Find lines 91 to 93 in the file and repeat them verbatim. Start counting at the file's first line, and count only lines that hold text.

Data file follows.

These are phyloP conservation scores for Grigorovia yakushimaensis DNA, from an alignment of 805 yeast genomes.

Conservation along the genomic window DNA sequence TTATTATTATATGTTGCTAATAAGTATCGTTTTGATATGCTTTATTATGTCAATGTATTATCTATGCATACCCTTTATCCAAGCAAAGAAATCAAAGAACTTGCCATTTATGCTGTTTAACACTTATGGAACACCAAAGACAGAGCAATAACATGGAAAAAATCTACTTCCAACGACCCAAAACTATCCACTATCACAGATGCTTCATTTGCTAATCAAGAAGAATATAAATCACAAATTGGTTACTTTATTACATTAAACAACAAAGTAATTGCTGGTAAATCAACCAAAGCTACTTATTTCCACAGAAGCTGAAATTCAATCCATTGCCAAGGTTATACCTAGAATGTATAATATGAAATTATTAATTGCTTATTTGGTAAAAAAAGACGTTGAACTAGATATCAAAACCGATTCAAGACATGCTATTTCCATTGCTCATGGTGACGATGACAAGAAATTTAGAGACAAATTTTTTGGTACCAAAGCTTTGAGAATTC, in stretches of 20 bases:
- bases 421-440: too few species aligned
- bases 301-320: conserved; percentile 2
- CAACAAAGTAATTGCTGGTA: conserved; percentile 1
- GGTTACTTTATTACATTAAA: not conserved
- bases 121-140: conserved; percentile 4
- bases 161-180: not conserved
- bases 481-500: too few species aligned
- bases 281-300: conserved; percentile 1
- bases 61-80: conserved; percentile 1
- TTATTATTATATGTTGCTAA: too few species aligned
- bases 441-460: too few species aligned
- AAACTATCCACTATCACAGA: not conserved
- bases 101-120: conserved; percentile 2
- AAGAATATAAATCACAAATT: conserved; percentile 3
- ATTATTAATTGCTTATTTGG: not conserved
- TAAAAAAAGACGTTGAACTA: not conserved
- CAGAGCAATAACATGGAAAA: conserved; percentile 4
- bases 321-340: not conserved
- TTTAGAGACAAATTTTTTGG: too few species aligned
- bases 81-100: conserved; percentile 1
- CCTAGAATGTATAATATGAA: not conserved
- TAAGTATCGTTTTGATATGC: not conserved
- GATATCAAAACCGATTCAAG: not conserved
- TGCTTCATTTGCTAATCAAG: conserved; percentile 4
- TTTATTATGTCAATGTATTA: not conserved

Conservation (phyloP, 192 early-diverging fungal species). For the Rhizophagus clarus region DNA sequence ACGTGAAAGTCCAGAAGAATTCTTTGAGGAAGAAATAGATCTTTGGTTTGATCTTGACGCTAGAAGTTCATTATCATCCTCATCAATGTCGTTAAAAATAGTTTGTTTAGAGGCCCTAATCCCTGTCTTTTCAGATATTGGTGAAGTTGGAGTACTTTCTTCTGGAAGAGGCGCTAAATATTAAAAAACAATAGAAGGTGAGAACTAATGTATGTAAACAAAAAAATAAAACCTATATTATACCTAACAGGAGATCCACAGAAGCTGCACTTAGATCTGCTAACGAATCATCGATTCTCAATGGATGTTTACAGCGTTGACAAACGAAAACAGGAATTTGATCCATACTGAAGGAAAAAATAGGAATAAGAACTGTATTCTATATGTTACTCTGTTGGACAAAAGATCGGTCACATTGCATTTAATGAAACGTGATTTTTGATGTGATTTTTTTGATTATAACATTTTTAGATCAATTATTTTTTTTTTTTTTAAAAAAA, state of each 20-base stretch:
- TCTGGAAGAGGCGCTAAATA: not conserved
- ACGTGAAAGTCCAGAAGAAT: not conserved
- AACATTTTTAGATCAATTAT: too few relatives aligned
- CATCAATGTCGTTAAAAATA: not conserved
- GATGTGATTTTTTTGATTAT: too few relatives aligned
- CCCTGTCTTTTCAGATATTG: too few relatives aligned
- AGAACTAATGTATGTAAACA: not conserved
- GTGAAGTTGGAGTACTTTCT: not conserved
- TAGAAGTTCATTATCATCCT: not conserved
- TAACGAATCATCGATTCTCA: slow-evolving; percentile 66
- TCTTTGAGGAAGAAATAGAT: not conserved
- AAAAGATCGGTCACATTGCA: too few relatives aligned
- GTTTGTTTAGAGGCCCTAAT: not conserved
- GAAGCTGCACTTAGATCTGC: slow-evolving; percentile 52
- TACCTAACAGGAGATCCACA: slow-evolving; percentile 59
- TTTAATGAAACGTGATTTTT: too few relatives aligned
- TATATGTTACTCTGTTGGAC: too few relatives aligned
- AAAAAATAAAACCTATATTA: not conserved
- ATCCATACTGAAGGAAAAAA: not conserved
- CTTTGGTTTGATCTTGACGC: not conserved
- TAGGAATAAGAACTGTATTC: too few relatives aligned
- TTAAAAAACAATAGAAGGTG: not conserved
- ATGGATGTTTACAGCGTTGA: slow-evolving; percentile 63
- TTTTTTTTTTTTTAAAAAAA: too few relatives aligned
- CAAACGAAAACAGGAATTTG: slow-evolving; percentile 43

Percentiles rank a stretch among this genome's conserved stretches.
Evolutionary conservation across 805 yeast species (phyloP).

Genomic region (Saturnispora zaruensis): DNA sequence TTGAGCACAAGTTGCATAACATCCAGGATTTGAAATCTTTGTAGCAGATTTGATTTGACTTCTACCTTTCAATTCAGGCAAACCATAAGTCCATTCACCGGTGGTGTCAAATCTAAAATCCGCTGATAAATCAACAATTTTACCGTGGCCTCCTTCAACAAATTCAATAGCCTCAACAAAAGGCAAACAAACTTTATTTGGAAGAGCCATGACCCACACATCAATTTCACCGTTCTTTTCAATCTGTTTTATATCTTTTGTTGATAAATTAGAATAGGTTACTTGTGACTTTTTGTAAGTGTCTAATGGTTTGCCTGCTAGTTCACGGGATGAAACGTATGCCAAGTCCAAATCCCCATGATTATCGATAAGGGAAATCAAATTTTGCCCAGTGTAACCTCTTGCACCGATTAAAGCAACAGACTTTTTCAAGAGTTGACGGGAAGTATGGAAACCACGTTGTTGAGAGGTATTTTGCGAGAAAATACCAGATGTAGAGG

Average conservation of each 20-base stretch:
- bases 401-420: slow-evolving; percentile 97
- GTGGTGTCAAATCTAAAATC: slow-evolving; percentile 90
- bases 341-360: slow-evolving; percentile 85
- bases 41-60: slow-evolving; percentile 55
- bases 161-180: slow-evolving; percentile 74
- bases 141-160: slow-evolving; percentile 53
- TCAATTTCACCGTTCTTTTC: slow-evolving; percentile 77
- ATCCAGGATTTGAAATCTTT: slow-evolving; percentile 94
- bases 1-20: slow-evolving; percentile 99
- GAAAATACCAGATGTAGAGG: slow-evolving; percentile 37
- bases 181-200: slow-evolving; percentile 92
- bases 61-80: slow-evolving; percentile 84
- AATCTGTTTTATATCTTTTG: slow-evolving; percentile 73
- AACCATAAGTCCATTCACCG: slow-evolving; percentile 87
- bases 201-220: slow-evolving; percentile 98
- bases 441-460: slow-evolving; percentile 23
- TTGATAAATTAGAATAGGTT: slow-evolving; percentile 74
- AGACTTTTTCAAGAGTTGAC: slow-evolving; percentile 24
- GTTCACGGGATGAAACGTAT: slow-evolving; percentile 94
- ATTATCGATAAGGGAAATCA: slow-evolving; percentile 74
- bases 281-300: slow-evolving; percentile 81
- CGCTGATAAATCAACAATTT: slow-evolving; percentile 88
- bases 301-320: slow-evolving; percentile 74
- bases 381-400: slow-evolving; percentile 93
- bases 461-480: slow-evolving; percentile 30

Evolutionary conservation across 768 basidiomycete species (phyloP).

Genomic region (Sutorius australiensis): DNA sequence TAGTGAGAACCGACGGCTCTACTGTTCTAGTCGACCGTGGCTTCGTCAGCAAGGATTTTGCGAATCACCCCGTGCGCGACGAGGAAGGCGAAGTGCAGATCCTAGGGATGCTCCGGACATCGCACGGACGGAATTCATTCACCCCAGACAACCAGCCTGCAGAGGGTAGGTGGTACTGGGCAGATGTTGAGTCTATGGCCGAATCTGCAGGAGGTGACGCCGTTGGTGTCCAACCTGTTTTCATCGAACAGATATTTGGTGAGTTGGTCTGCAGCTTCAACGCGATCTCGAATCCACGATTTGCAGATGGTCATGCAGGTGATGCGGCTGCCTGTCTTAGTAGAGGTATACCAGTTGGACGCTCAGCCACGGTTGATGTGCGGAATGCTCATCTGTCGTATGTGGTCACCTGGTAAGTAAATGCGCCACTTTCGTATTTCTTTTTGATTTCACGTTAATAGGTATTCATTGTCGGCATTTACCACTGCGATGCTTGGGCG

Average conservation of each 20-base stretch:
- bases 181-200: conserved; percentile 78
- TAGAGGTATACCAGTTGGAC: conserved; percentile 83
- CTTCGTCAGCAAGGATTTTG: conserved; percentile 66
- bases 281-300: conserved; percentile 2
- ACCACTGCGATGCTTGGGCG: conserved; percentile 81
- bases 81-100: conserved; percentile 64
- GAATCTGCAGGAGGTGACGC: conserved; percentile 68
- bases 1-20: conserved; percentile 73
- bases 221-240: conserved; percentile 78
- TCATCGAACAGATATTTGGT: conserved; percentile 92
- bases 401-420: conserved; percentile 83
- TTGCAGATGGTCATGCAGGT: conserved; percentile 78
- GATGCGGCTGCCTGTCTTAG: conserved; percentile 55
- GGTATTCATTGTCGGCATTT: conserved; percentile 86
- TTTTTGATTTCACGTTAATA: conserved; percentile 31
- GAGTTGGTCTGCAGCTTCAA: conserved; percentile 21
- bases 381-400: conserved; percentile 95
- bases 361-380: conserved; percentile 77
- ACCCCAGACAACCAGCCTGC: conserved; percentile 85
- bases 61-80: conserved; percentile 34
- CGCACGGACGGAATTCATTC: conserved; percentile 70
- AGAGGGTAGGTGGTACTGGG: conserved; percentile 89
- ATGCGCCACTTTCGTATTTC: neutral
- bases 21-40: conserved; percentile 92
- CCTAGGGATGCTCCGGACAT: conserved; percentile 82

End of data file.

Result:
- bases 81-100: conserved; percentile 64
- GAATCTGCAGGAGGTGACGC: conserved; percentile 68
- bases 1-20: conserved; percentile 73